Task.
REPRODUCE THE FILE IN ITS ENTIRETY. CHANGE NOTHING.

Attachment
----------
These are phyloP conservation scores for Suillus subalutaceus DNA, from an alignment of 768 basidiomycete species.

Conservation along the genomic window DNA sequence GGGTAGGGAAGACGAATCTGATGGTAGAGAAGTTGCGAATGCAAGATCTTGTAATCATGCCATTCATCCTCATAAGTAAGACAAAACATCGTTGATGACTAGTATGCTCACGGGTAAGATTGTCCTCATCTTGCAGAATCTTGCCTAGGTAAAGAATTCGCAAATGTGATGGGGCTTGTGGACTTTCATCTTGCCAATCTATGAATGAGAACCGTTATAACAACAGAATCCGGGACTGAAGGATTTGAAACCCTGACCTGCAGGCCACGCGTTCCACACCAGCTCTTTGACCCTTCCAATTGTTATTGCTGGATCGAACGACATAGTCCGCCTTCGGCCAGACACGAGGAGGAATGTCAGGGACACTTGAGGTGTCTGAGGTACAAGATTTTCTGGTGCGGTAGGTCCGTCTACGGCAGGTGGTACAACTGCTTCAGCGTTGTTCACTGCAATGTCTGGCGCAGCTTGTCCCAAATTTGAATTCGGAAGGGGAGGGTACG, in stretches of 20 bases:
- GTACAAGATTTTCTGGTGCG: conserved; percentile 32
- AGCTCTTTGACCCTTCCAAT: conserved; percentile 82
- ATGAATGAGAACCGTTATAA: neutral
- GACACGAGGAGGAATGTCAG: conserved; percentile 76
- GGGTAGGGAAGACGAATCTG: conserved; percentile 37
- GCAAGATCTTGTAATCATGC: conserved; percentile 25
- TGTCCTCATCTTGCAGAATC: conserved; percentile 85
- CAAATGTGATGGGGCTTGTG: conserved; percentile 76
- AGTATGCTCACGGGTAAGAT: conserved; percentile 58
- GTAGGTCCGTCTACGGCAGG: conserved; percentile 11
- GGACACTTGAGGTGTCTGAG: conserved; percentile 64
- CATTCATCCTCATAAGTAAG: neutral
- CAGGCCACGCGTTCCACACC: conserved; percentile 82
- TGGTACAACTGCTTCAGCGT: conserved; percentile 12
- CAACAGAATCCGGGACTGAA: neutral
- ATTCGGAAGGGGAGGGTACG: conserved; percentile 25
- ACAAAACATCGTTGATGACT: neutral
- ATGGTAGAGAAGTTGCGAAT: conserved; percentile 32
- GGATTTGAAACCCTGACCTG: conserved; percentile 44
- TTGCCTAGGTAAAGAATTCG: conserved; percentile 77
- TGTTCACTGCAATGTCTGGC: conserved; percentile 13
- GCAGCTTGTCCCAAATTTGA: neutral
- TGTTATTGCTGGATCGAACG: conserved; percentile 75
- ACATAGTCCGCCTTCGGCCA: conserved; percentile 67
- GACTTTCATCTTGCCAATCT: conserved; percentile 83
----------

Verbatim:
These are phyloP conservation scores for Suillus subalutaceus DNA, from an alignment of 768 basidiomycete species.

Conservation along the genomic window DNA sequence GGGTAGGGAAGACGAATCTGATGGTAGAGAAGTTGCGAATGCAAGATCTTGTAATCATGCCATTCATCCTCATAAGTAAGACAAAACATCGTTGATGACTAGTATGCTCACGGGTAAGATTGTCCTCATCTTGCAGAATCTTGCCTAGGTAAAGAATTCGCAAATGTGATGGGGCTTGTGGACTTTCATCTTGCCAATCTATGAATGAGAACCGTTATAACAACAGAATCCGGGACTGAAGGATTTGAAACCCTGACCTGCAGGCCACGCGTTCCACACCAGCTCTTTGACCCTTCCAATTGTTATTGCTGGATCGAACGACATAGTCCGCCTTCGGCCAGACACGAGGAGGAATGTCAGGGACACTTGAGGTGTCTGAGGTACAAGATTTTCTGGTGCGGTAGGTCCGTCTACGGCAGGTGGTACAACTGCTTCAGCGTTGTTCACTGCAATGTCTGGCGCAGCTTGTCCCAAATTTGAATTCGGAAGGGGAGGGTACG, in stretches of 20 bases:
- GTACAAGATTTTCTGGTGCG: conserved; percentile 32
- AGCTCTTTGACCCTTCCAAT: conserved; percentile 82
- ATGAATGAGAACCGTTATAA: neutral
- GACACGAGGAGGAATGTCAG: conserved; percentile 76
- GGGTAGGGAAGACGAATCTG: conserved; percentile 37
- GCAAGATCTTGTAATCATGC: conserved; percentile 25
- TGTCCTCATCTTGCAGAATC: conserved; percentile 85
- CAAATGTGATGGGGCTTGTG: conserved; percentile 76
- AGTATGCTCACGGGTAAGAT: conserved; percentile 58
- GTAGGTCCGTCTACGGCAGG: conserved; percentile 11
- GGACACTTGAGGTGTCTGAG: conserved; percentile 64
- CATTCATCCTCATAAGTAAG: neutral
- CAGGCCACGCGTTCCACACC: conserved; percentile 82
- TGGTACAACTGCTTCAGCGT: conserved; percentile 12
- CAACAGAATCCGGGACTGAA: neutral
- ATTCGGAAGGGGAGGGTACG: conserved; percentile 25
- ACAAAACATCGTTGATGACT: neutral
- ATGGTAGAGAAGTTGCGAAT: conserved; percentile 32
- GGATTTGAAACCCTGACCTG: conserved; percentile 44
- TTGCCTAGGTAAAGAATTCG: conserved; percentile 77
- TGTTCACTGCAATGTCTGGC: conserved; percentile 13
- GCAGCTTGTCCCAAATTTGA: neutral
- TGTTATTGCTGGATCGAACG: conserved; percentile 75
- ACATAGTCCGCCTTCGGCCA: conserved; percentile 67
- GACTTTCATCTTGCCAATCT: conserved; percentile 83